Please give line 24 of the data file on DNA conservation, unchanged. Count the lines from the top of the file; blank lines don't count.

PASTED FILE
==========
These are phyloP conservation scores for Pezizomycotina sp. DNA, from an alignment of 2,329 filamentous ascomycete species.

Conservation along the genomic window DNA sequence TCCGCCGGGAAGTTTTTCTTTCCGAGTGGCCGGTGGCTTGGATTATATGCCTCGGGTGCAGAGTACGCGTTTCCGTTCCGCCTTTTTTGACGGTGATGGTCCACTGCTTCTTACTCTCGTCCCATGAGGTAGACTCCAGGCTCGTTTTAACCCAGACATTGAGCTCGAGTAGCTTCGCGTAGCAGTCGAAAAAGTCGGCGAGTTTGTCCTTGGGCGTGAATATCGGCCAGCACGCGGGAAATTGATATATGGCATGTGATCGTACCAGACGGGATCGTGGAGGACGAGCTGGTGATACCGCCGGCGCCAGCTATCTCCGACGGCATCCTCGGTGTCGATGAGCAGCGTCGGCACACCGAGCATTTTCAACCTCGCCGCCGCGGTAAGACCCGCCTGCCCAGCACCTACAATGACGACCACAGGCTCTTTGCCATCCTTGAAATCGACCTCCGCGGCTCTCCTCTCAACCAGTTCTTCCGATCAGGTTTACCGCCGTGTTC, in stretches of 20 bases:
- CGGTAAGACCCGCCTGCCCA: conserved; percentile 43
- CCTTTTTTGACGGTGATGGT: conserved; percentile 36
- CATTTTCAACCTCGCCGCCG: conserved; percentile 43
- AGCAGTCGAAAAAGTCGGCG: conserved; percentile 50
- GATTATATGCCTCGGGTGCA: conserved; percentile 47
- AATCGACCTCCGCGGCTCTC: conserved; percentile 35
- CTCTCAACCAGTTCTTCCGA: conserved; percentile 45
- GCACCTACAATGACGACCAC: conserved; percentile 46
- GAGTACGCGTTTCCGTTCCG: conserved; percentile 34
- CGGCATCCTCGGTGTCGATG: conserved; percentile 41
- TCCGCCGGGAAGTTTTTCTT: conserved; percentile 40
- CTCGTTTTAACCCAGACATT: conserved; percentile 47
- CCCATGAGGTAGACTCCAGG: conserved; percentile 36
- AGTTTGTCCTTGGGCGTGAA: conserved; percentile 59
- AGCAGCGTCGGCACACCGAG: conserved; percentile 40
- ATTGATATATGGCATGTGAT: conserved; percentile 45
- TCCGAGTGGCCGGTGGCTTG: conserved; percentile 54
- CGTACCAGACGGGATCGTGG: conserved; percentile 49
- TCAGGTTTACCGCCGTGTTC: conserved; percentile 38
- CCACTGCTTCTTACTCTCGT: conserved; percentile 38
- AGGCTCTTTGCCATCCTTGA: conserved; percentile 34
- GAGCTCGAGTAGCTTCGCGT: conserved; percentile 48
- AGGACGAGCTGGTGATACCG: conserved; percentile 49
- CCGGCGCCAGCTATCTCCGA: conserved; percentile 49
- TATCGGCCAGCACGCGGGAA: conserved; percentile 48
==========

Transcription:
- GAGCTCGAGTAGCTTCGCGT: conserved; percentile 48